2. All employees performing work in the U.S. on the contract
E-Verify is administered by the U.S. Department of Homeland Security, U.S. Citizenship and Immigration Services, Verification Division, and the Social Security Administration. You can learn more about E-Verify for federal contractors here.
(Take note: I-9 forms must still be completed as well.)
Keep Records and Prepare for Compliance Audits
As a federal contractor or subcontractor, you may become acquainted with the OFCCP. The OFCCP ensures that federal contractors and subcontractors are staying compliant with all the mandatory laws and regulations.
The DOL offers a fairly extensive list of records that must be maintained for OFCCP compliance, including:
Job descriptions, postings, and advertisements
Job offer records
Applications and resumes
Tests and test results
Written employment policies and procedures
Affirmative Action Plans for covered federal contractors and subcontractors
Read Up On Continual Changes
As you can imagine, keeping up with government regulation in the federal landscape is complicated and shifts continually, depending upon an administration’s priorities or new executive orders put in place.
For example, President Obama issued several executive orders in 2014 for federal contractors. The orders included a new required minimum wage for some federal contractors — those covered by the Service Contract Act or Davis-Bacon Act were primarily affected.
Be sure to stay up on the latest and sign up for updates from resources like the Department of Labor Newsletter to know what changes are coming around the bend.
Check In With Attorneys
Although this list of requirements feels long, it includes only some of the necessary steps you’ll take to stay compliant as a federal contractor. Regulations also vary greatly. Company size, value amount of the agreement, length of contract, industry, location — they all factor into which regulations you need to follow.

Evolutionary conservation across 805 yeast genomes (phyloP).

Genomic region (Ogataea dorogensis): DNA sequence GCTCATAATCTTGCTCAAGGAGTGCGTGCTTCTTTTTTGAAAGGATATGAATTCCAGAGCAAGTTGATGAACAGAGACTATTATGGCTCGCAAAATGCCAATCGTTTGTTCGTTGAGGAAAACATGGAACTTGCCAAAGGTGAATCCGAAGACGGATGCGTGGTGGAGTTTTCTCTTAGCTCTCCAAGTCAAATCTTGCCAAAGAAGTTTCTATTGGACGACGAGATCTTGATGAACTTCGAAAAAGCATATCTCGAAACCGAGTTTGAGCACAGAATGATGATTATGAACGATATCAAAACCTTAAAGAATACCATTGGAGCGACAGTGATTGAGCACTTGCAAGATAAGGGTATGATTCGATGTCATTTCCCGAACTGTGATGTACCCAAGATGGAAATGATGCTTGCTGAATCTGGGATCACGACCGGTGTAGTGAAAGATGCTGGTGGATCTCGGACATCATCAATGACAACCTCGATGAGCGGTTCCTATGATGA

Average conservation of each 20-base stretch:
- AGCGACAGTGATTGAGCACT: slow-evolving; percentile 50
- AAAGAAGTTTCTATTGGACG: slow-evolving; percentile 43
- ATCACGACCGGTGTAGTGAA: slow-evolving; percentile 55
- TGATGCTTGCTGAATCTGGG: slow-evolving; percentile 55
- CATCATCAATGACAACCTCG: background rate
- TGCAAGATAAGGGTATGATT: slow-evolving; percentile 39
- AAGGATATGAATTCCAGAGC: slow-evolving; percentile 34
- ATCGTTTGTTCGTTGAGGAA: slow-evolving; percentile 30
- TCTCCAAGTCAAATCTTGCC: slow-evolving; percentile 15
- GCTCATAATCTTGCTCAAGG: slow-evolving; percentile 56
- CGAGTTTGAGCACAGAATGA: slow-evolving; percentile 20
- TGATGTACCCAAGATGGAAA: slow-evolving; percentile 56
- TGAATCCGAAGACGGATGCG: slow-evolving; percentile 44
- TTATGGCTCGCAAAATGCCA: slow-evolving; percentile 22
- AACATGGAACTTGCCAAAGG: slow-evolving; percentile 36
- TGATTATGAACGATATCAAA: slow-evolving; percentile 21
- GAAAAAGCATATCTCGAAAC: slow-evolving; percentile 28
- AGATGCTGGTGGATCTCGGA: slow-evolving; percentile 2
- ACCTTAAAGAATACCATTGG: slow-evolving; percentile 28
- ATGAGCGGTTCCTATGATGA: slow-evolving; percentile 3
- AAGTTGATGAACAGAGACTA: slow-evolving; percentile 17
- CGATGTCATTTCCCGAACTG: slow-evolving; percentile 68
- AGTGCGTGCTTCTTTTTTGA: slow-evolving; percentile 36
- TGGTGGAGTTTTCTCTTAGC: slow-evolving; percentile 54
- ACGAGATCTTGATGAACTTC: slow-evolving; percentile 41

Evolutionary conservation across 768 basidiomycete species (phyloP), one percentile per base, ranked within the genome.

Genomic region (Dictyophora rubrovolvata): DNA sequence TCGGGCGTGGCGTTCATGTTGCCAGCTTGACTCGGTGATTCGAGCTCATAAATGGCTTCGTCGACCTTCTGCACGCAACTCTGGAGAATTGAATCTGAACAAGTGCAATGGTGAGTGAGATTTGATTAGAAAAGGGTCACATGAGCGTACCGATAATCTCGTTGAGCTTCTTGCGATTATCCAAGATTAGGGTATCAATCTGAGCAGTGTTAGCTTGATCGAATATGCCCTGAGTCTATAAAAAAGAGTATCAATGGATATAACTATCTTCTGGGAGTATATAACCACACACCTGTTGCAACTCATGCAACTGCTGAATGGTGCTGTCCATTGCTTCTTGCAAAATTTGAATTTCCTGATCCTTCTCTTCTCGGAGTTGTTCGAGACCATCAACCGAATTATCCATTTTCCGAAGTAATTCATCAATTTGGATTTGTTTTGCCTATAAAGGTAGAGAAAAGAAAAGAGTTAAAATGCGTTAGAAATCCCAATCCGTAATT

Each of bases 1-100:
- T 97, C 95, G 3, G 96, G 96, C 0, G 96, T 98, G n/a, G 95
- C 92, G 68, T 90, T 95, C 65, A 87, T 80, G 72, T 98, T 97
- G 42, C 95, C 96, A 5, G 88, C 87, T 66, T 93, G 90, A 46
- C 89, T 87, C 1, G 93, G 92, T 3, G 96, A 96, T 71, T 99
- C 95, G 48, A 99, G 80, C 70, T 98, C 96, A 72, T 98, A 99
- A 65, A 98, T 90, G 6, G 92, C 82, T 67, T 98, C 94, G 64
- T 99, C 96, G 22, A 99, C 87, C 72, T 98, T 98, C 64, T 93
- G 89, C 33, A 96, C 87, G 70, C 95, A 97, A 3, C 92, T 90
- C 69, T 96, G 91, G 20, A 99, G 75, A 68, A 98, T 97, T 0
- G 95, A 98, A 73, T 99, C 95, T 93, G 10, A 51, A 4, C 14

So it’s wise, and arguably necessary, to hire legal help to ensure you have all your bases covered. Luckily, there are law firms that specialize in federal contractor compliance and who know how to help companies just like yours.
See How Justworks Can Help
Justworks helps small and medium sized businesses access high-quality benefits, get HR support, and administer payroll.
We also help out with payroll taxes and forms. Our assistance can help you meet some of your federal contractor or subcontractor compliance requirements, like EEO-1 filings, I-9 forms, and poster compliance. If you’re interested in learning how else Justworks can help your company out, learn more here.
This material has been prepared for informational purposes only, and is not intended to provide, and should not be relied on for, legal or tax advice. If you have any legal or tax questions regarding this content or related issues, then you should consult with your professional legal or tax advisor.